It’s a digital life
CrossCode has perhaps one of the most attractive opening menu screens that I have ever come across. The protagonist, Lea, looks out at a setting saturated in a deep, lapis lazuli blue. This, combined with the lovely theme tune (composed by Deniz Akbulut) make for a peaceful, soothing atmosphere. This pleasant handling of aesthetics is also on display during the actual game. You travel through a colourful area reminiscent of Stardew Valley, at another point a chilly mountain area with meditative people, a desert with a bazaar, etc. Character portraits are also well-designed and communicate all sorts of emotions during dialogue, particularly in regards to Lea, who can be bashful, resigned, and even deeply unsettled in one particularly affecting scene. The soundtrack has character and seems influenced by past great works — one languid track reminded me of the Costa Del Sol theme in Final Fantasy VII, while another gave me Chrono Trigger vibes.
Gameplay is actually more complex than I expected. I suppose I was thinking of a classic turn-based RPG in the style of the older Final Fantasy games, but CrossCode plays very differently. You move using the left analogue stick (you cannot switch to the d-pad) while the right analogue stick is used for aiming, with the R button for firing. The L button, tapped while moving, will result in you spinning to the side to evade incoming attacks. There are other things to consider too, like holding the B button, which will put a shield up for you, or holding down ZR, which allows you to use a charged attack. The combination of all these factors can be troublesome — at times, my hand began to cramp up, although I suspect that this is more my issue and won’t become a problem for most of you.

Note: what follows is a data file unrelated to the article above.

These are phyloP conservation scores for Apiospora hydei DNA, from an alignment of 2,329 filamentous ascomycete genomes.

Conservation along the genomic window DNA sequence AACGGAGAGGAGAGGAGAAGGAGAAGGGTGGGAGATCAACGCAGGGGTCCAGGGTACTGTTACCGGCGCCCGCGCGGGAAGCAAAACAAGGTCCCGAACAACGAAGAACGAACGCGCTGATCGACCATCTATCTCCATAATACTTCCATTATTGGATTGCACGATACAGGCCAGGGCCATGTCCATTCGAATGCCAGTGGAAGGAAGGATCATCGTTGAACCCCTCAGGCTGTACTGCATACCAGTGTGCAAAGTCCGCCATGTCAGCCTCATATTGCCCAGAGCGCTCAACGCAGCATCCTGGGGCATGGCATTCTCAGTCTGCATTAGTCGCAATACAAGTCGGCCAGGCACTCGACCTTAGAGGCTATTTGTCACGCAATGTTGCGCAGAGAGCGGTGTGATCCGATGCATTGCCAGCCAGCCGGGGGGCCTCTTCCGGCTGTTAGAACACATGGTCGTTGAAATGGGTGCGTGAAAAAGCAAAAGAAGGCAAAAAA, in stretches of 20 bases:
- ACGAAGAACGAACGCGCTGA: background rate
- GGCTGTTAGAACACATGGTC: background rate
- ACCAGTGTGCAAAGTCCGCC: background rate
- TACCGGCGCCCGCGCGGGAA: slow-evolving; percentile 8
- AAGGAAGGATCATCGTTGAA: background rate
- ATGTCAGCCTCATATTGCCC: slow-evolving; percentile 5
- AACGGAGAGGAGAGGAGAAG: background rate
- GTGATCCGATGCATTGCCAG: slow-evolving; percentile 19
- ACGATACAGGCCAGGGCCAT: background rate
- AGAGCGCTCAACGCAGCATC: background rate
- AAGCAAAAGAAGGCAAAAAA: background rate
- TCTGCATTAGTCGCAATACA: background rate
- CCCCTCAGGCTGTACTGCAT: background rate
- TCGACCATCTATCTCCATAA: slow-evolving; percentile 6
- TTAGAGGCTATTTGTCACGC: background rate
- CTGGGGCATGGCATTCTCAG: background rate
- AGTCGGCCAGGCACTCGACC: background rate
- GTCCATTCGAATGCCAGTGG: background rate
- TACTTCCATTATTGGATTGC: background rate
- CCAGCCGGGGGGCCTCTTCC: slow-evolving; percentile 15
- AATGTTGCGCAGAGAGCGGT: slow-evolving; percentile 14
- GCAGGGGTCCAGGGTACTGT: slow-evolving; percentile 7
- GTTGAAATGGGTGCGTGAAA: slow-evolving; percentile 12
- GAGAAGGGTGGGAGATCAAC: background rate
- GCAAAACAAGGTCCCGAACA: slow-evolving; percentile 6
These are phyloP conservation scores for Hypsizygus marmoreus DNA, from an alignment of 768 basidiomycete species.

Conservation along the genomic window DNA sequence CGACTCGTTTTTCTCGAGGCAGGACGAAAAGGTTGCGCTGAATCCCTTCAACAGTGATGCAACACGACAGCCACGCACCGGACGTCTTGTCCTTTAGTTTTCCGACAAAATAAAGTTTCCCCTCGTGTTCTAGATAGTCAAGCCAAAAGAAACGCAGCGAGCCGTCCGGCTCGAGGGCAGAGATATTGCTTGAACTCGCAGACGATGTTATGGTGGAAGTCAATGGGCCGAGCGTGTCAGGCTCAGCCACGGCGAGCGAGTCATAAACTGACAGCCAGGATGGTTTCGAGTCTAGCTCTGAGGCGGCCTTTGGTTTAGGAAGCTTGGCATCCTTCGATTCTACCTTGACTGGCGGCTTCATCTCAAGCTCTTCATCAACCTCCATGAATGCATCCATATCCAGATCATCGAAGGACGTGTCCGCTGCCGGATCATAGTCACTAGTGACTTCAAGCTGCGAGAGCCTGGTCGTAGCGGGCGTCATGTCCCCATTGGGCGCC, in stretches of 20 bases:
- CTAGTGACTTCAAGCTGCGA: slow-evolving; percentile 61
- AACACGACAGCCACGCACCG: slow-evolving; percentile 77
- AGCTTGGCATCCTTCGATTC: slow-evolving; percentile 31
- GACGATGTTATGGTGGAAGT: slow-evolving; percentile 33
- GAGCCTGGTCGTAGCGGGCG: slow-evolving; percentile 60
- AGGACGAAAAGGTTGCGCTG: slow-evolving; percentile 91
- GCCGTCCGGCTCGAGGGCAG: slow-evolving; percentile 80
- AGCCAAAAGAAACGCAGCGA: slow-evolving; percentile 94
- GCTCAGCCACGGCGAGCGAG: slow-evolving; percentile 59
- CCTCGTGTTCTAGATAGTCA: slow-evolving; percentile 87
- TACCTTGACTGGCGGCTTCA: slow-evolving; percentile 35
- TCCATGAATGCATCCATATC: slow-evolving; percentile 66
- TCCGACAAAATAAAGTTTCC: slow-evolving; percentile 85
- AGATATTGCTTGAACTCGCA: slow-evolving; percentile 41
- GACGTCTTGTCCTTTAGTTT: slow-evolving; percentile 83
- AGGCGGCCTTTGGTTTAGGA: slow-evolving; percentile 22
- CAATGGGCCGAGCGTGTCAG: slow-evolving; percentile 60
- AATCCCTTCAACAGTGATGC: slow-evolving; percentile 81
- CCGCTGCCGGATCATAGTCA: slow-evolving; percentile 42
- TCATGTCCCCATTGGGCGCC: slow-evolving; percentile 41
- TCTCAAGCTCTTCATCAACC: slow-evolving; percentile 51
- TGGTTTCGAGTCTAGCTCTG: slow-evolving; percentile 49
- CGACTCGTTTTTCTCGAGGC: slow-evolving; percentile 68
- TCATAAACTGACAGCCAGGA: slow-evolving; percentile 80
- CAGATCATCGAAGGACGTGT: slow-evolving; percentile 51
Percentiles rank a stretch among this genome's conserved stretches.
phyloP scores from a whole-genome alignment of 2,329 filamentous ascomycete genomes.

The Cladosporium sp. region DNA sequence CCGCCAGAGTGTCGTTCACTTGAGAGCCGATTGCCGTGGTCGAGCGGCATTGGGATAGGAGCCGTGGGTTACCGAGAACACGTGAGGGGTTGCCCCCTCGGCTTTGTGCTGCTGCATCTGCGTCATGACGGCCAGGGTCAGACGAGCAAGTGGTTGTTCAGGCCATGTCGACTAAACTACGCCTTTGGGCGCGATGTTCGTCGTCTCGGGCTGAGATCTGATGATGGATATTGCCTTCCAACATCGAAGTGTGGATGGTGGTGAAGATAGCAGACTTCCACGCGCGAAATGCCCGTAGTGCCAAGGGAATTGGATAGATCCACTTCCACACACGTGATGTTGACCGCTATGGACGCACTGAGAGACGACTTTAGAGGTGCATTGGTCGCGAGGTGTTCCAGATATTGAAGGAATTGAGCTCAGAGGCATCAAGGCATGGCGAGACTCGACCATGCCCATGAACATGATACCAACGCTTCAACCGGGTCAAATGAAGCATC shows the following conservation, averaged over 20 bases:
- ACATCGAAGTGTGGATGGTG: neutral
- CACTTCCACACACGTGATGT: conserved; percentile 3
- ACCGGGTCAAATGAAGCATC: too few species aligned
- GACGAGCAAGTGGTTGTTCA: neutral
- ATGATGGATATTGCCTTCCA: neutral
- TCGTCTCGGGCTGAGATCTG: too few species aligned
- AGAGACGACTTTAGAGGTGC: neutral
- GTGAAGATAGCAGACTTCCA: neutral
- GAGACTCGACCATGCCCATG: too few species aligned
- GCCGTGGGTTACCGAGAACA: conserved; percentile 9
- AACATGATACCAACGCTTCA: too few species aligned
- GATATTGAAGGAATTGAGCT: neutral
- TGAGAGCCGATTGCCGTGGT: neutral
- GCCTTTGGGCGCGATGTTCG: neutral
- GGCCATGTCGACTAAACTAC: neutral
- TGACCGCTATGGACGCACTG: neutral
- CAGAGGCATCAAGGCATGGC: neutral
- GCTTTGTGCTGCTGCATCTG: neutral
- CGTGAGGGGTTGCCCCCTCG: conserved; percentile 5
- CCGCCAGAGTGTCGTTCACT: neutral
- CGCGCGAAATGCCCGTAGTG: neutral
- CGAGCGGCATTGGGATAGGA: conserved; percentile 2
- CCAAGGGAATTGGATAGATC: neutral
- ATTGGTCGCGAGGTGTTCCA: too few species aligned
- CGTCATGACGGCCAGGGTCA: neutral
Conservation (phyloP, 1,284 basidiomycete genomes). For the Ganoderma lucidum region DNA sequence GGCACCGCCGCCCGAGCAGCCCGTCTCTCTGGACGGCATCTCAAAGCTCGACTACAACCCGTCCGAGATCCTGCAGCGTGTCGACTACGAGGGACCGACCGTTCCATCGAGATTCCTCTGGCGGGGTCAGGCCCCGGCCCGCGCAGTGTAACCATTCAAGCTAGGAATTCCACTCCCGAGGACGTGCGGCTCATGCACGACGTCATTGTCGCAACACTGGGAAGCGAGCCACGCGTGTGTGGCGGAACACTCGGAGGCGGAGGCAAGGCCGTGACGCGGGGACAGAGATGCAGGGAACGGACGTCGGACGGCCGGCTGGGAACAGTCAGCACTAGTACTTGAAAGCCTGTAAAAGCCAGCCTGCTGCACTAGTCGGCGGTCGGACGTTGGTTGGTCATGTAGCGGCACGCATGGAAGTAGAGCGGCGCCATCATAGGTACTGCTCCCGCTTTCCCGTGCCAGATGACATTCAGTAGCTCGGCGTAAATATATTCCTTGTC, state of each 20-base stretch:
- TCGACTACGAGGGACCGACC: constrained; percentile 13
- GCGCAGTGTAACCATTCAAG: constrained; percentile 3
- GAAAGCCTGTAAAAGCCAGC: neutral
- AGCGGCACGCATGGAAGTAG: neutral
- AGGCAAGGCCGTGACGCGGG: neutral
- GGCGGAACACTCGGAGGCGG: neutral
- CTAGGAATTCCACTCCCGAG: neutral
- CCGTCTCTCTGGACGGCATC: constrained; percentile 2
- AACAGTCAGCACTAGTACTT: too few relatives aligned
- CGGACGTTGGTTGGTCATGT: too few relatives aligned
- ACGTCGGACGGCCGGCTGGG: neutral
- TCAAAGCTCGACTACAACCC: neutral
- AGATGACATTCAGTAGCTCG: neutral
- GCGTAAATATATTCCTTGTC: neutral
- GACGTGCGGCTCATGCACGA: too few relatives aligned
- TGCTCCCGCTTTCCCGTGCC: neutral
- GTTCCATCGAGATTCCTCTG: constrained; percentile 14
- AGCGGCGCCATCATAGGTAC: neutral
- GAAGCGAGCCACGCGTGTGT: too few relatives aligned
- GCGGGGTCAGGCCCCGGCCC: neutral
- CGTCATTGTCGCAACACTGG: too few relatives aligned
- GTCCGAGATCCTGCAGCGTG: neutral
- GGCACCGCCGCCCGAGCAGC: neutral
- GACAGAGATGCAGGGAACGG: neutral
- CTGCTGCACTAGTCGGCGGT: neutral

The game also gives you the ability to jump, and makes use of it to a significant degree throughout — at times it almost felt like I was platforming as I bounced from one pillar to another, trying to be as delicate as possible. As bothersome as it can sometimes be to keep falling, it actually works very well in practice, and if you take the time to jump around, you’ll often get a lot of good items as a result.
Another, more interesting feature is the ability to ricochet spheres by aiming and shooting them at objects. This makes for all sorts of scenarios where, in order to reach something like a lever, you have to aim and calculate where the sphere will bounce in order to hit your target — it’s not as tricky as it sounds, as the game gives you an indicator of the angle the sphere will go. Again, this can be frustrating, but it’s also employed well. The game as a whole runs well, although there are some odd delays sometimes when you access areas within the menu. A more serious issue was that I crashed more than once trying to enter the codex-type section of the menu, which is something that I hope will be patched.
The tallest of tales
Now to get to the elephant in the room — the narrative. I will be completely honest here, as I feel it is crucial to point out that I have yet to actually finish the game, and thus I can give no real evaluation of the story as a whole. What I can do, however, is give you my assessment of the material that I actually did see. For as enjoyable and pretty as CrossCode is, I didn’t feel an emotional investment in the characters and story until about fifteen hours into the game, when I finally got to a scene that gave me some interesting dramatic context. It feels like an unfortunate mistake to me, but again, I do not have the full context, so please keep that in mind.
The thing that makes the biggest impression on me, as I reflect on CrossCode, is the way it conjures up a sensation of size and, to use a term that the characters sometimes reference, ‘immersion’. I felt a little lost at times, wandering around the seemingly endless areas. You can join a guild, duel an irritating but strangely endearing player, direct message your friend, even set a ‘meeting point’, just as you would in an actual MMO, and go there to pick up your party member. It’s wonderful stuff.
I can easily recommend this game — it’s enjoyable, attractive, and fleshed out. I do think having to wait around fifteen hours for an emotional hook might be pushing it (especially if, like me, you love story and character), but again, this could change as you push into your sixteenth hour and beyond.
[Reviewed on Nintendo Switch]